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How Are Damages and Compensation Determined in a Personal Injury Case?

On Behalf of | Dec 11, 2020 | Personal Injury

Damages awarded in a personal injury case can vary significantly in severity and worth. Insurance adjusters and legal representation consider many factors before determining the total compensation awarded to the injured party.

Special Damages Vs. General Damages

Special damages and general damages are the two main monetary damages awarded in personal injury cases.

  • Special damages cover the out-of-pocket costs a victim (plaintiff) paid as a result of the injury, such as lost wages and property repair fees. Medical costs are also special damages and are almost always involved in personal injury claims, whether or not they’re covered by insurance.
  • General damages cover what is commonly known as “pain and suffering.” This can include the actual pain a plaintiff experienced during the accident, any physical and psychological issues post-accident, and their inability to enjoy their normal life and activities as a direct result of the accident.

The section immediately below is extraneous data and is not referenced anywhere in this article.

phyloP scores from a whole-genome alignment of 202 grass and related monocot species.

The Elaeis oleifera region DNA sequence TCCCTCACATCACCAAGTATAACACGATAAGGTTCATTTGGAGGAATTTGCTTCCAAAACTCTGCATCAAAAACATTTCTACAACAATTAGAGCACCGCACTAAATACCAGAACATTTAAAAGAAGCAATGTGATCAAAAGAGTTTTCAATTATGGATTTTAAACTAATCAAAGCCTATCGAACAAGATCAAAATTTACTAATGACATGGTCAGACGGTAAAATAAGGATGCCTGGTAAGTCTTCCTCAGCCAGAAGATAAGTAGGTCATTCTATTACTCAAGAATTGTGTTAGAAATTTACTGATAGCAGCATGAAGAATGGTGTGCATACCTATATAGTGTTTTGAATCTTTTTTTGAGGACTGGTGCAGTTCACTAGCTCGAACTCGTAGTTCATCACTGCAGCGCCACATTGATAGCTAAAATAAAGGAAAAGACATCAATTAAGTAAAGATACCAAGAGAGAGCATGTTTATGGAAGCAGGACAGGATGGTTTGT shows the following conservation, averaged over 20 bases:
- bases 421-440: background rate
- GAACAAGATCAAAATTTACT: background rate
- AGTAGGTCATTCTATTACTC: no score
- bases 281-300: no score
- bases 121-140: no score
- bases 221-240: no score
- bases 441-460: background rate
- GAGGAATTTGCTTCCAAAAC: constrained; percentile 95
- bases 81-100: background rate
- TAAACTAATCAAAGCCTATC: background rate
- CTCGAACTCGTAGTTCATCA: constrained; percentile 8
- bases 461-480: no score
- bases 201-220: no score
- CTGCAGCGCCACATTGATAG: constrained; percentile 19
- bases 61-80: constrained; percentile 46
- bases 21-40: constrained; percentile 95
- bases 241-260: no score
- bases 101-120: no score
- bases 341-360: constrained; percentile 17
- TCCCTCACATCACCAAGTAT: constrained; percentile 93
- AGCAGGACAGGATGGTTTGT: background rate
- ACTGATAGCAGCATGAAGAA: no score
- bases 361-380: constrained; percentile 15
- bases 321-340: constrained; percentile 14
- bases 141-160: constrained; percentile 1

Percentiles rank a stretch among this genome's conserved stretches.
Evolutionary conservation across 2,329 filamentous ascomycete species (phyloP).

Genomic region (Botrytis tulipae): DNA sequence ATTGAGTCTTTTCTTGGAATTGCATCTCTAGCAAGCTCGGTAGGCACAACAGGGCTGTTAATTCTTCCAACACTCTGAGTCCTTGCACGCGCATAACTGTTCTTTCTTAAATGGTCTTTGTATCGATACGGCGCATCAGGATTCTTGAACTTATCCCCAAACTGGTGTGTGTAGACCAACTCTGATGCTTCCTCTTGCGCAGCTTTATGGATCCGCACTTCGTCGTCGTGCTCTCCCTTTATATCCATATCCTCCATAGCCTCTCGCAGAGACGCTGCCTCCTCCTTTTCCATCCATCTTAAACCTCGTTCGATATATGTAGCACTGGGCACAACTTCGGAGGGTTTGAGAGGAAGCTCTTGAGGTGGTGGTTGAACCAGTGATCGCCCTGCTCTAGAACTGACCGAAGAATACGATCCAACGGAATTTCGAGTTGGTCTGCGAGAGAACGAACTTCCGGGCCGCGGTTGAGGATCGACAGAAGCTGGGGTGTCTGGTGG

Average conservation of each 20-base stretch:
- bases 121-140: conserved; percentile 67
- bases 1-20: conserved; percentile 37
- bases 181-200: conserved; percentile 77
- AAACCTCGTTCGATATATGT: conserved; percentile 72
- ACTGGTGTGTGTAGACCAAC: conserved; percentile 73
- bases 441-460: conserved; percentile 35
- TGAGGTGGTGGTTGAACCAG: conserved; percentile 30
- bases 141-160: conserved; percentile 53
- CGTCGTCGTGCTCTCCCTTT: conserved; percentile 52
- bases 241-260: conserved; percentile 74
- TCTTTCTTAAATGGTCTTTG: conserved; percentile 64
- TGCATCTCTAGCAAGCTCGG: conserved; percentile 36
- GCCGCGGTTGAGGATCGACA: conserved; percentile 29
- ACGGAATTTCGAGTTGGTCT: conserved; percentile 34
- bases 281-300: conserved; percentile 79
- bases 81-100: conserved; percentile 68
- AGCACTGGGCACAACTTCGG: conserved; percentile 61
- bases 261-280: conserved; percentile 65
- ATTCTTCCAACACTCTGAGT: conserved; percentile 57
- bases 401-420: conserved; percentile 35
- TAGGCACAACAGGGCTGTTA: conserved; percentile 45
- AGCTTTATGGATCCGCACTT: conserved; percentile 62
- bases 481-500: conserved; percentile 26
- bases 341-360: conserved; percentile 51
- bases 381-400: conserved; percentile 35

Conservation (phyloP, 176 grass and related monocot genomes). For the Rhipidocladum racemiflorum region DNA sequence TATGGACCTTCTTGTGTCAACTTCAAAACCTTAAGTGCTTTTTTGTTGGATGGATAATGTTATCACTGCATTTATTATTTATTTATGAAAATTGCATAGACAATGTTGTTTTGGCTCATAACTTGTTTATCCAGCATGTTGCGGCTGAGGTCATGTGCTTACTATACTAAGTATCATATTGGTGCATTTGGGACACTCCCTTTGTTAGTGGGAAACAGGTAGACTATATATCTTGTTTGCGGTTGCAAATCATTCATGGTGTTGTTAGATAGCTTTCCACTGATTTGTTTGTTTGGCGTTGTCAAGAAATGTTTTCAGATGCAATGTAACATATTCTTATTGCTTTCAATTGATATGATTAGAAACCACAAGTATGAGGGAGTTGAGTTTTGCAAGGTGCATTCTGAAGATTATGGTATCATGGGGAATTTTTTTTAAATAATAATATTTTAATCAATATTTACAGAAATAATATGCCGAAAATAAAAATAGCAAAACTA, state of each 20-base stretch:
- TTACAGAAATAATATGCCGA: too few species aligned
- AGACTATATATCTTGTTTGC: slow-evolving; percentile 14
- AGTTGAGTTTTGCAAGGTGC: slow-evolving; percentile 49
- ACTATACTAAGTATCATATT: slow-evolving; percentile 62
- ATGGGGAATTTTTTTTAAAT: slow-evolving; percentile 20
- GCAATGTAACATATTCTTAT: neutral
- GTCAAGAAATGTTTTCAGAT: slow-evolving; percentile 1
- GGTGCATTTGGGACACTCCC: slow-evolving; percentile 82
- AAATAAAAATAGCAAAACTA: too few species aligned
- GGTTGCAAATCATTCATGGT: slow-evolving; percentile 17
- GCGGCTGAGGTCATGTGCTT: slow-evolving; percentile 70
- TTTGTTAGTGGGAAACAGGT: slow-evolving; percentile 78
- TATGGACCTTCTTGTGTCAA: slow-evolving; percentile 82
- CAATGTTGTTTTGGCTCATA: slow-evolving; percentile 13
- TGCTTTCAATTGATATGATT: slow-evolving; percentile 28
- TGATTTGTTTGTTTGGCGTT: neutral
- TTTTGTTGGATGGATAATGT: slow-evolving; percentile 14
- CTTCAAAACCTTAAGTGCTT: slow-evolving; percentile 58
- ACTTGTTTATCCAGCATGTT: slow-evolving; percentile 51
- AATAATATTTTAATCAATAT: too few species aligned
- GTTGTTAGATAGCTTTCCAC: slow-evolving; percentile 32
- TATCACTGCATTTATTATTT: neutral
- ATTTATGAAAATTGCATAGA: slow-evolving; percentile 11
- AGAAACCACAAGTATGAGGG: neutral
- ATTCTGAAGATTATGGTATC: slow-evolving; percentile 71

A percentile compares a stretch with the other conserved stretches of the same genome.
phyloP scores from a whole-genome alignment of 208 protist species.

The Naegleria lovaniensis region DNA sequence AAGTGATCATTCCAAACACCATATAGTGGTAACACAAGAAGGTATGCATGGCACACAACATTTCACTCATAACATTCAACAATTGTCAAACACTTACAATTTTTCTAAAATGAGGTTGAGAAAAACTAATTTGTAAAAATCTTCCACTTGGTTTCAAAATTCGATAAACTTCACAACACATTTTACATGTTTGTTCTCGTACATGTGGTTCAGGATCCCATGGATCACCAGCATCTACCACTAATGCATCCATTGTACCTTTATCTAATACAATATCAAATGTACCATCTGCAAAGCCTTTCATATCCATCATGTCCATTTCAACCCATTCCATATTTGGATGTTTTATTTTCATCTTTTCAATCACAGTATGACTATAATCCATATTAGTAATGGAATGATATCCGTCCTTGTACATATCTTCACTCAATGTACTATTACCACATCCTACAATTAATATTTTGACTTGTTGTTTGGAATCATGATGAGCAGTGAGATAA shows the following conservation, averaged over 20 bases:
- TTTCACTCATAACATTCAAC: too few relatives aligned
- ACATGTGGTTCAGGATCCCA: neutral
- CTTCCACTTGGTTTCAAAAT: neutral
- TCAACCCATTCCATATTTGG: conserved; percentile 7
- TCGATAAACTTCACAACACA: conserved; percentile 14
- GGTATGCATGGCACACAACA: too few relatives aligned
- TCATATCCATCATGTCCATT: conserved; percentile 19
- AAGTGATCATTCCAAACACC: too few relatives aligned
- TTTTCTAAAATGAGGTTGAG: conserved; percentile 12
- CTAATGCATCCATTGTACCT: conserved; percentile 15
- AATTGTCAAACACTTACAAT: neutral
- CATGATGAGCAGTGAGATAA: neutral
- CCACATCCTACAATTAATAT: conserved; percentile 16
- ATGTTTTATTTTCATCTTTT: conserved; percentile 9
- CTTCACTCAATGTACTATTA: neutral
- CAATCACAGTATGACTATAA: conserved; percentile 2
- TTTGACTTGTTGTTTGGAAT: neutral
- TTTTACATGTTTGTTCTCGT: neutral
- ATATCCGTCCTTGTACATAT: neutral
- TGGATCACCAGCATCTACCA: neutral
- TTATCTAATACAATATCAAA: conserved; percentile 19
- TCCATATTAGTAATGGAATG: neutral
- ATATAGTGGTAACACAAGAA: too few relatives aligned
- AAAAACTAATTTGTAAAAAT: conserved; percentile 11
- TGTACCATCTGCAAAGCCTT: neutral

Punitive Damages

In cases where the defendant demonstrated a serious lack of care or concern that resulted in the plaintiff’s injury, punitive damages may be included to specifically punish the defendant’s behavior. In Louisiana, punitive damages are rare and only apply to a handful of circumstances.

How Damages Are Calculated

The formula used to determine damages awarded to the plaintiff usually varies by the adjuster. Some adjusters will calculate the emotional cost of the accident by multiplying the cost of the medical damages between 1.5 and five. The more significant the plaintiff’s injuries and treatment, the higher this number. Additional damages and other related costs are factored in, including:

  • Loss of wages and/or paid time off
  • Medical costs
  • Property damage

These costs are totaled and presented as the total possible compensation awarded to the plaintiff.

Even when fully compensated for a personal injury claim, these injuries can still cause lasting physical and emotional distress. The attorneys at Smith Shanklin Sosa know how sensitive personal injury cases can be; we urge clients throughout the greater Baton Rouge area to seek legal advice within one year of their accident to remain within Louisiana’s statute of limitations. Contact us for a free consultation today.